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Kashmir: Police, Militants Trade Blame for Deadly Attack on Hindu Pilgrims

Amin Masoodi
Srinagar, India
2017-07-11
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Indian paramilitary troops check bags of Hindu pilgrims in Anantnag district, Kashmir, a day after seven pilgrims were killed by gunfire along a local highway.
Indian paramilitary troops check bags of Hindu pilgrims in Anantnag district, Kashmir, a day after seven pilgrims were killed by gunfire along a local highway.
AFP

Authorities in Indian Kashmir and separatist rebels blamed one another Tuesday for the killings of seven Hindu pilgrims in the region, while government leaders condemned the rare incident that occurred amid heightened tensions.

The pilgrims, including five women, were killed as they rode on a bus traveling along a highway in Anantnag district, south of the Kashmiri capital Srinagar, on Monday night, local police said.

At least 19 other pilgrims were injured aboard the bus carrying 60 pilgrims, who were taking part in a 40-day annual summer pilgrimage to the Amarnath cave-shrine in the surrounding Himalayas, officials said.

Six suspects have been arrested, police said.

“The suspects are being questioned and it would be too early to say anything as investigations are ongoing,” Police Inspector General Muneer Khan told BenarNews.

“However, a preliminary investigation reveals that the attack was committed by LeT, headed by Pakistani militant Ismail,” he added, referring to a Pakistan-based militant group, Lashkar-e-Taiba (LeT), which is known to be active in Indian Kashmir.

Khan told reporters Tuesday that LeT fighters who were nearby had intended to attack an armored police vehicle, but instead hit the bus as it was passing through the area in the dark, and as the pilgrims were returning from the hard-to-reach shrine tucked in the mountains.

Indian authorities initially attributed the deaths to crossfire, but later said that the militants deliberately targeted the pilgrims.

But the LeT denied the charges, saying the attack was the handiwork of Indian security forces and aimed at tarnishing its fight against India’s “oppressive” rule in Muslim-majority Kashmir.

In a statement issued Tuesday, the LeT disowned the attack, describing it as barbaric and inhumane.

“Islam does not allow violence against any faith. LeT strongly condemns the attack on pilgrims. Indian agencies are carrying out such attacks to sabotage the freedom struggle of Kashmiris,” a local news agency quoted an unnamed spokesman of the group as saying.

The Himalayan region of Kashmir, which is claimed in its entirety by both India and Pakistan, has been grappling with a separatist insurgency that has killed 70,000 people since the late 1980s.

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Hindu holy men walk on the road at Chandan Wari in Kashmir’s Anantnag district, during a pilgrimage to the Amarnath cave-shrine in the Himalayas, July 11, 2017. [AFP]

Jammu shuts down

The pilgrimage to the Amarnath cave event began on June 28 amid beefed-up security along the route leading to the shrine.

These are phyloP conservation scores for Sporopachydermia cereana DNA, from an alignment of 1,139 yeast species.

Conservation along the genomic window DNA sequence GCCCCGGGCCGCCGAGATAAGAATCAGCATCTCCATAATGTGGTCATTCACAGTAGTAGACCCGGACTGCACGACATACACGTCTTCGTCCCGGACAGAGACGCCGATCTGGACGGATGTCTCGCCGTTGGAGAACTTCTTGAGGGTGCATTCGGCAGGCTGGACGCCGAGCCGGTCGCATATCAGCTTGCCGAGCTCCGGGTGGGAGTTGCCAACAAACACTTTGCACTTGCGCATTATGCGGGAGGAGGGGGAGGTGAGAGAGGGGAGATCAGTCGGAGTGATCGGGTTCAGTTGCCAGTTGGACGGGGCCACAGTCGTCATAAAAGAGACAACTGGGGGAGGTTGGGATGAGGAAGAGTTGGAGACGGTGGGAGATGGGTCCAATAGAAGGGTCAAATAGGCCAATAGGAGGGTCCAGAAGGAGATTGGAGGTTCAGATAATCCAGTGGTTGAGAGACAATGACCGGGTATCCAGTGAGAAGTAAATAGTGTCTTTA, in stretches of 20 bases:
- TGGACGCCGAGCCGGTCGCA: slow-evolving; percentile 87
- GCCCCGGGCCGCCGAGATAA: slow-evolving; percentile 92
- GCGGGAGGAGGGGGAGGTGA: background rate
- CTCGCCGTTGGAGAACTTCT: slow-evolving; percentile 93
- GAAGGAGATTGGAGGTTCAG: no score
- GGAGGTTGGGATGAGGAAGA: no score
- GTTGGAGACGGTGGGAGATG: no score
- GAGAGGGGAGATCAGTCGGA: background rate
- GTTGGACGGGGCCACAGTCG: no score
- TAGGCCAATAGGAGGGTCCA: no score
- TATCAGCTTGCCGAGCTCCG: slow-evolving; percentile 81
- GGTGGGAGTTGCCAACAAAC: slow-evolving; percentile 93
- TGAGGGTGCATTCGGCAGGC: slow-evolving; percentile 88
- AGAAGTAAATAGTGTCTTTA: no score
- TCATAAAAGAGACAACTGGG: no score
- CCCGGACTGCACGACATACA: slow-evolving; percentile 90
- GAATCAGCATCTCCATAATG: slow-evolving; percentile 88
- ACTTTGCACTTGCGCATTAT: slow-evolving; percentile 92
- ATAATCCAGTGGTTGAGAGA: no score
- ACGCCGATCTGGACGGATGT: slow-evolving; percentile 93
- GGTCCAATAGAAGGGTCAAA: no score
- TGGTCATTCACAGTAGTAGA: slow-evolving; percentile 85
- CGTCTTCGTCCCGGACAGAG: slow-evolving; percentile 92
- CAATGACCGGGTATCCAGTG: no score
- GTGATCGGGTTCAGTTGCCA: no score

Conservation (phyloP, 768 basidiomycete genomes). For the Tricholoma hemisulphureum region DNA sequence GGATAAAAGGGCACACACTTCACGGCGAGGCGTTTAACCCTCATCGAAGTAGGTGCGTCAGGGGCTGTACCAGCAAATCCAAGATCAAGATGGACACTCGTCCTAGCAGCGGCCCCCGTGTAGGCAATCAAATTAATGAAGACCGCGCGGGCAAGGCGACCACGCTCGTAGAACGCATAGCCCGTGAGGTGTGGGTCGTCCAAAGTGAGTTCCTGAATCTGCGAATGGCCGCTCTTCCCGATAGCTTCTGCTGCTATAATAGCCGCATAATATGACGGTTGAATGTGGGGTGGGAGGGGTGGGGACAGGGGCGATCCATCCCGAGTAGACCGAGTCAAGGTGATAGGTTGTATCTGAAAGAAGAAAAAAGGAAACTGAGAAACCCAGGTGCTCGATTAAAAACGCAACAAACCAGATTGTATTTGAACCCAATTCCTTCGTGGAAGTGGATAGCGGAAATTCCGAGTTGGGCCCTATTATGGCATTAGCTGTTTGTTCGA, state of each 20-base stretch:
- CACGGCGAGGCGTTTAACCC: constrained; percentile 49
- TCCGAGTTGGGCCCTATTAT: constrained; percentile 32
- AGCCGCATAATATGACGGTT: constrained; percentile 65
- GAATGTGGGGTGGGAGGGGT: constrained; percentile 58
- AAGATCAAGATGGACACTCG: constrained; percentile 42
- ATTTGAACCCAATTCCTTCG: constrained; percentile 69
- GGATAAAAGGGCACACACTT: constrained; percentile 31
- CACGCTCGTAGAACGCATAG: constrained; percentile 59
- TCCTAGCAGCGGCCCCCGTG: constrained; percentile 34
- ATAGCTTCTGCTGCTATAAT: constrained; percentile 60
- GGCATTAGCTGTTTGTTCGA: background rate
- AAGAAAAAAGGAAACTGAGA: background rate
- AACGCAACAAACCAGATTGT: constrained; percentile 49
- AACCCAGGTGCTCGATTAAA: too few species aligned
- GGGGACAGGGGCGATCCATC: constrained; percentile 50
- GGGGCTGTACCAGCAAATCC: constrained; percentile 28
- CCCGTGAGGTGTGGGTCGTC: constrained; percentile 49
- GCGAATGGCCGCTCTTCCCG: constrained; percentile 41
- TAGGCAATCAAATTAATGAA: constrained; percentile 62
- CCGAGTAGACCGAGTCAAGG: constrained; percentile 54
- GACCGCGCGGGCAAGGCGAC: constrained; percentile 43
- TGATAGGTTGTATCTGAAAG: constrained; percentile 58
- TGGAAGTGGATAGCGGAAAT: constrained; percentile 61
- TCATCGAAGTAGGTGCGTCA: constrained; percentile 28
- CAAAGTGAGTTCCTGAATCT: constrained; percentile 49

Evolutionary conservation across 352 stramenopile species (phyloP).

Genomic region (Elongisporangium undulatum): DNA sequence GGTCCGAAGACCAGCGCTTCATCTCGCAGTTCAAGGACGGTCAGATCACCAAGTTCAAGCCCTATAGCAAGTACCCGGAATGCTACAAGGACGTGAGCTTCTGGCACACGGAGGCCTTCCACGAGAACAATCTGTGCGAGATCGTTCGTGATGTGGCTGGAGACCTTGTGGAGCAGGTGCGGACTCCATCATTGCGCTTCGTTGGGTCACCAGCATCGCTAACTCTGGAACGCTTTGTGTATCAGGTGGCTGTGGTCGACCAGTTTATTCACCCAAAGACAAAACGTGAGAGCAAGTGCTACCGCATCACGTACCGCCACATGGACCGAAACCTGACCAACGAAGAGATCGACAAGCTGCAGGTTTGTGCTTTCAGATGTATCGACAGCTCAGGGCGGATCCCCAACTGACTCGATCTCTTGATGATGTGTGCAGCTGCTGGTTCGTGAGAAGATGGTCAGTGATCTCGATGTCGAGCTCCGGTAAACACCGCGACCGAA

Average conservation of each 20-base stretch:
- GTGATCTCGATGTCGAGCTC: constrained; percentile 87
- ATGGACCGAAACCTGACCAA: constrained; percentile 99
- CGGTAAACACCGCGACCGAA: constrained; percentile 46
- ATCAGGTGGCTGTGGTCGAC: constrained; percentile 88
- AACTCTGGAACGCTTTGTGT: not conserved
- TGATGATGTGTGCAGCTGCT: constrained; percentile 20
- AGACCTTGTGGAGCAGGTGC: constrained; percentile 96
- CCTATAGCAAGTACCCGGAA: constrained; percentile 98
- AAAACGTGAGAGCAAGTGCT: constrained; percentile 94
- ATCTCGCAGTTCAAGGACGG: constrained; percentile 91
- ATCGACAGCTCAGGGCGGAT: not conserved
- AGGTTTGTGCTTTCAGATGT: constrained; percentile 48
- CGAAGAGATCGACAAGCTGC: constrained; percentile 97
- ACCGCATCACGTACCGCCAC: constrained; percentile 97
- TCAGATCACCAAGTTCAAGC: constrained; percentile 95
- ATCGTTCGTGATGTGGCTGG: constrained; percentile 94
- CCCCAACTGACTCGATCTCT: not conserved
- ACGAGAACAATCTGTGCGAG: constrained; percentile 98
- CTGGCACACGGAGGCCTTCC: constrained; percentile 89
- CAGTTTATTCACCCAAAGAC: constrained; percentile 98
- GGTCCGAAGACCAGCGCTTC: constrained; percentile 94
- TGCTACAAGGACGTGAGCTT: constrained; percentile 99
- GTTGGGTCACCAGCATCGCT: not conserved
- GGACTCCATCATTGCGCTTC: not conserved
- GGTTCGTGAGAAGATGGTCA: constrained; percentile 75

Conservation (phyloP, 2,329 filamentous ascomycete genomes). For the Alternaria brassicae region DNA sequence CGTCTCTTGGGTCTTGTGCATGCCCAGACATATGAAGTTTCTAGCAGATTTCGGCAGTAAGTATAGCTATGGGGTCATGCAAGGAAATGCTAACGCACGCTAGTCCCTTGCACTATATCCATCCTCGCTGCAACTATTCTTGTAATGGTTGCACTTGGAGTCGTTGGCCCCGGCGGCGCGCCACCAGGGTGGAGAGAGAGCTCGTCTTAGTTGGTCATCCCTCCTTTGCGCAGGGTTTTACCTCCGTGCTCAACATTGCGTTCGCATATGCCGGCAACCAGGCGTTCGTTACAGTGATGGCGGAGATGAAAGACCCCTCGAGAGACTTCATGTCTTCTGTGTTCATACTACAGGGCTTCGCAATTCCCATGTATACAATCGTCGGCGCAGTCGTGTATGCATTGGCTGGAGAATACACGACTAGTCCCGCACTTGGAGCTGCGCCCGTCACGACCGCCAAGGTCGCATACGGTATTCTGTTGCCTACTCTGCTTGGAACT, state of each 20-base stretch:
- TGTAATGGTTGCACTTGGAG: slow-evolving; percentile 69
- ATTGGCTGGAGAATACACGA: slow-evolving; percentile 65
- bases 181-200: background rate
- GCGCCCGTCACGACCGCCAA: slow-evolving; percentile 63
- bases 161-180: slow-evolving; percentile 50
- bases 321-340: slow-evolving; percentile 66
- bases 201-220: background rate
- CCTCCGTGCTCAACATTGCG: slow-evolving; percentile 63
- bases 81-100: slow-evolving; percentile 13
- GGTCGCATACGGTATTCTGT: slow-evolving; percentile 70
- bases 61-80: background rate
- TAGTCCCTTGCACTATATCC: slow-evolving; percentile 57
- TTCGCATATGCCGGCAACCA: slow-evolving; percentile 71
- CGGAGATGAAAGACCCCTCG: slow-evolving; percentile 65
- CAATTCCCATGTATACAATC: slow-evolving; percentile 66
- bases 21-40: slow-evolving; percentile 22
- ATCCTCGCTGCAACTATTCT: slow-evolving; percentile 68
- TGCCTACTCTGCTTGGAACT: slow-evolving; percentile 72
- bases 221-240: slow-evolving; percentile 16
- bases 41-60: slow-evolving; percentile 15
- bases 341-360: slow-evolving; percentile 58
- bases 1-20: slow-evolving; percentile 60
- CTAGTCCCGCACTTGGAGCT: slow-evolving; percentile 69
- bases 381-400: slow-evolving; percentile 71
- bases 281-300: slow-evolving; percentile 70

The attack occurred after local authorities had imposed curfews to prevent protests during the death anniversary of a top Kashmiri separatist, Burhan Wani, in July 2016. At least 20 people were injured last week in clashes with security forces in anti-India protests during the days leading up to the first anniversary of Wani’s killing, which fell over the weekend.

On Tuesday, the Hindu-dominated Jammu region of the Indian state of Jammu and Kashmir was shut down in a show of solidarity and mourning for the pilgrims who were killed on Monday evening, as authorities ordered the closure of schools and the suspension of Internet services until Wednesday, in order to maintain the peace.

The killings of the seven pilgrims was widely deplored.

Prime Minister Narendra Modi took to social media, tweeting that he was “deeply pained by the dastardly attack.”

Indian President Pranab Mukherjee reacted similarly.

“Grieved over the loss of innocent lives. Strongly condemn the attack,” Mukherjee said in a message posted on Twitter.

There was also international condemnation.

“We strongly condemn the attack on Amarnath pilgrims. Deepest condolences to the families and all injured pilgrims,” Kenneth Juster, who recently was named U.S. ambassador to India, said Tuesday on Twitter.

Amnesty International (AI) in India said the shooting of pilgrims showed “utter contempt for human life and the fundamental principles of humanity.”

“The culprits behind gruesome assault should be punished,” Aakar Patel, AI India’s executive director, told the Indian Express.

The attack occurred a day after police in Indian Kashmir announced that a non-local Hindu who was arrested last week was an alleged member of LeT, the Pakistan-based terror group accused by officials of involvement in a series of recent terror acts, including the killing of six policemen last month and bank robberies.

Sandeep Kumar Sharma (alias Adil) a 30-year-old resident of Uttar Pradesh, was arrested on July 1 from south Kashmir’s Anantanag district before a police encounter in which Bashir Lashkari, a top LeT militant, and his aide Azad Malik were killed, police said.

Kumar was among 17 civilians who were rescued by security forces from a house where two militants were trapped, officials said.

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